COVID-19 responses must be built on human solidarity — ILO tells World Bank, IMF

The Director-General of the International Labour Organization (ILO), Guy Ryder, has called for an immediate human-centred response through global solidarity to the COVID-19 pandemic.

In his submissions to the Spring Meetings of the International Monetary Fund (IMF) and the World Bank (WB), the ILO Director-General described the human dimension of the pandemic as devastating, and its combined health, social and economic effects as the worst crisis since the Second World War.

In written statements, “International Monetary and Financial Committee and Development Committee,” to the meeting, Ryder urged the IMF and WB to focus their response on “providing immediate relief to workers and enterprises in order to protect businesses and livelihoods, particularly in hard-hit sectors and in developing countries”.

He said priority attention should be given to the impact on smaller enterprises, unprotected workers, and those in the informal economy.

According to the latest edition of the ILO Monitor: COVID-19 and the world of work, 81 per cent of the global workforce (2.7 billion workers) live in countries with mandatory or recommended closures.

It also shows that working hours will decline by 6.7 per cent in the second quarter of 2020, which is equivalent to the loss of 195 million full-time jobs.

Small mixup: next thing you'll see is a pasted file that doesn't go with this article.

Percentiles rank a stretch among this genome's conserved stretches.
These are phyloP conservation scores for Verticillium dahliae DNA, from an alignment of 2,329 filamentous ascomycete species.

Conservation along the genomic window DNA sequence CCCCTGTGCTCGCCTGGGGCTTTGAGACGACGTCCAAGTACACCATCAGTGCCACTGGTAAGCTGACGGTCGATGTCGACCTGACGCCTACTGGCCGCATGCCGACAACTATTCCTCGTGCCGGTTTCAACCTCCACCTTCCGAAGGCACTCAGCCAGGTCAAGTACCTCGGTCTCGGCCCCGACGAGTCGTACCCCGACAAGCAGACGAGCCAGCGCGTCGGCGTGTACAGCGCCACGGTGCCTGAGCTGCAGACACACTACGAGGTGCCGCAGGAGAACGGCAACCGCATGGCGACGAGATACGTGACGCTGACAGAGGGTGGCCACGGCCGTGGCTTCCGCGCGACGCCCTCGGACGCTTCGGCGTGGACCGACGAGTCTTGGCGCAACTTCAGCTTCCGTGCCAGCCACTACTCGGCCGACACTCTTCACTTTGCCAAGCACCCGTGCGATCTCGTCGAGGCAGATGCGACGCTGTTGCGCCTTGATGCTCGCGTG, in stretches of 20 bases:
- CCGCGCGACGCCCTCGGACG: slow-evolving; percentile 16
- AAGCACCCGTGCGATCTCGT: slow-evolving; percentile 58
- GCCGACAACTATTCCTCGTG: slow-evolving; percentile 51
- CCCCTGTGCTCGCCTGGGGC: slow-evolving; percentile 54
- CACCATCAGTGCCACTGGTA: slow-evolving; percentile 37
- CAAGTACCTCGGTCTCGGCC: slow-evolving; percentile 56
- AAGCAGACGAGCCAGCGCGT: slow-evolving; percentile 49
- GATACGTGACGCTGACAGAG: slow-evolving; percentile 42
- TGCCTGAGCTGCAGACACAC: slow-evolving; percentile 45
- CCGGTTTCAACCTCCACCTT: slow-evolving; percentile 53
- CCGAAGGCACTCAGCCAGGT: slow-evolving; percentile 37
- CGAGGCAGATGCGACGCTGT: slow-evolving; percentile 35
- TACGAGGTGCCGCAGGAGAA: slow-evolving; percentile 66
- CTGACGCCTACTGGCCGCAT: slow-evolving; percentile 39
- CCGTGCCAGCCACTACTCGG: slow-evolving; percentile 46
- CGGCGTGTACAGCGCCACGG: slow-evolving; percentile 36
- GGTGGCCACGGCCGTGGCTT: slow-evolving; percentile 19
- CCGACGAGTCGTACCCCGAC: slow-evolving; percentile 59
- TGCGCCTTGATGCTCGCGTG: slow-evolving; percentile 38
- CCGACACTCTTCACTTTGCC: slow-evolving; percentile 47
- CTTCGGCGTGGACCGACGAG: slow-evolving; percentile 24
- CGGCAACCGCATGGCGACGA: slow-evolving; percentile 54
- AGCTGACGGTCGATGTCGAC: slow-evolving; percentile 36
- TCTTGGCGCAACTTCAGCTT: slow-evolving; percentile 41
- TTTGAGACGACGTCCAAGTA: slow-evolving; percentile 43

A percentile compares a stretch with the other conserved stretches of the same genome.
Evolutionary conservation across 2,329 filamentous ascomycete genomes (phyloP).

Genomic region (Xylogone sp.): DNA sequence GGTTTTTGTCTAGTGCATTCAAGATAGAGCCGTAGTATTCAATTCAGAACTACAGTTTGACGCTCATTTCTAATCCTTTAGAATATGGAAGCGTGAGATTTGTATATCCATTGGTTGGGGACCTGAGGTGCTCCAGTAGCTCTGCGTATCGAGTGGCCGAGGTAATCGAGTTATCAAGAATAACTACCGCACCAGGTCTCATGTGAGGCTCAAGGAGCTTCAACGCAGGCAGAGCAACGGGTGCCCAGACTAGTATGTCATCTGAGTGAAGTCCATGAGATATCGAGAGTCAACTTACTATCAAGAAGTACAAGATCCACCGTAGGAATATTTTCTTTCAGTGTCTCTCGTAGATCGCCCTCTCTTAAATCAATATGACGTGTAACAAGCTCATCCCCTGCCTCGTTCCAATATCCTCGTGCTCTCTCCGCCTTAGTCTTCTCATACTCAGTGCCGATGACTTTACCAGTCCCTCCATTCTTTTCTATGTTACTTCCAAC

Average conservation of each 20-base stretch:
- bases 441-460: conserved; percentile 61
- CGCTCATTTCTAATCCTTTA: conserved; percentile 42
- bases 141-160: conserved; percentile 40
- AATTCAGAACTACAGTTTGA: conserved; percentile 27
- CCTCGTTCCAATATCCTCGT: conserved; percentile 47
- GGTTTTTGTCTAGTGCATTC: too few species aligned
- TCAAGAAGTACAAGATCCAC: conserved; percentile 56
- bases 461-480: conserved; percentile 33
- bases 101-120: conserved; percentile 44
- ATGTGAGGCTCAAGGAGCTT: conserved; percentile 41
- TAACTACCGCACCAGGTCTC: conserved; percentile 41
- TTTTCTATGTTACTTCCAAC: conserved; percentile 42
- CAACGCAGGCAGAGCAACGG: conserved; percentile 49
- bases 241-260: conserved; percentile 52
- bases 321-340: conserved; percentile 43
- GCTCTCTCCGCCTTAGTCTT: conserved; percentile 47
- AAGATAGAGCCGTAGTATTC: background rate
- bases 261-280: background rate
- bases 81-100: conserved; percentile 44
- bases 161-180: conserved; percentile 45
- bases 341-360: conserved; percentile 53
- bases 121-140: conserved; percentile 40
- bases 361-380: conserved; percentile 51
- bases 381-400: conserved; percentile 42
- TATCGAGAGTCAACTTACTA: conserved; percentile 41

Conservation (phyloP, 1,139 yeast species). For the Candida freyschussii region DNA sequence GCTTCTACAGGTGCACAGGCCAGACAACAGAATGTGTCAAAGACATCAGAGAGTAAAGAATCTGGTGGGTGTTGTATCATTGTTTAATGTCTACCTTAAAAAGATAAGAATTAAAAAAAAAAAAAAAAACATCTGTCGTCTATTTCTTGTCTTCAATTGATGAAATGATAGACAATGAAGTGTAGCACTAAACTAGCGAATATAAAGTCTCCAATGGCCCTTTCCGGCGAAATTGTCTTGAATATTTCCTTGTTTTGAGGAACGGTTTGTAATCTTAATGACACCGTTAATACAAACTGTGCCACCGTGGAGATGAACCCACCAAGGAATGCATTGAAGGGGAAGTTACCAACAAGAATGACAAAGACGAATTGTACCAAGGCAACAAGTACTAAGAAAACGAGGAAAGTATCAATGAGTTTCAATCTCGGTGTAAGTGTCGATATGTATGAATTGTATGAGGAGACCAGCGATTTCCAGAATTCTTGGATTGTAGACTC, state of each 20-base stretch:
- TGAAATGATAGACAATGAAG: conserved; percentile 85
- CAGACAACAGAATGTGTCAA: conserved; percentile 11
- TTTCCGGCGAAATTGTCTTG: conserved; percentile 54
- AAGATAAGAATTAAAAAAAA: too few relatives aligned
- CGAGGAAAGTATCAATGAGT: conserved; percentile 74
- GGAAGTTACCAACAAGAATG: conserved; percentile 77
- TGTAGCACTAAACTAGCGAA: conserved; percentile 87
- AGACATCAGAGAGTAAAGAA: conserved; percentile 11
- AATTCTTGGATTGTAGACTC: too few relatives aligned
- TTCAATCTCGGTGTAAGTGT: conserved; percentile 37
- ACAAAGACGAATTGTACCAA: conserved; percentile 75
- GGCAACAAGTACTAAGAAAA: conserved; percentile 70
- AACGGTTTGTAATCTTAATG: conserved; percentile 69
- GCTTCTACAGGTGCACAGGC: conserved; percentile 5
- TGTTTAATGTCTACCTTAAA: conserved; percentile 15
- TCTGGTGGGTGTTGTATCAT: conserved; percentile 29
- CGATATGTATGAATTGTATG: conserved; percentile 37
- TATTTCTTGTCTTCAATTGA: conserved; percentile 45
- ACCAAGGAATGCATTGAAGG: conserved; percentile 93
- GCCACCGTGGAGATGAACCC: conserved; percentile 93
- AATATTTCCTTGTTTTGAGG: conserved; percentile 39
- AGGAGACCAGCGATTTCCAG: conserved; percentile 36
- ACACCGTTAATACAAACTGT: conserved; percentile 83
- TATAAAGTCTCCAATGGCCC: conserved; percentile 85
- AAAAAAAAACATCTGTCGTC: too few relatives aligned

Ryder urged the International Monetary and Financial Committee (IMFC) and the Development Committee (DC) to put their weight behind four inter-related policy responses.

These policy responses, according to him is stimulating the economy and demand for labour by using available fiscal and monetary tools and debt relief; and also providing immediate assistance to sustain enterprises, preserve jobs and support incomes.

Others include ensuring adequate protection for all those who continue to work during the crisis; and also making full use of social dialogue between governments, and workers and employers’ organisations, which has a proven record of generating effective, practical, and equitable solutions to the type of challenges now confronting the world of work.

Ryder said the crisis has uncovered the huge decent work deficits that still prevail in 2020 and shown how vulnerable millions of working people are when a crisis hits.

 

 

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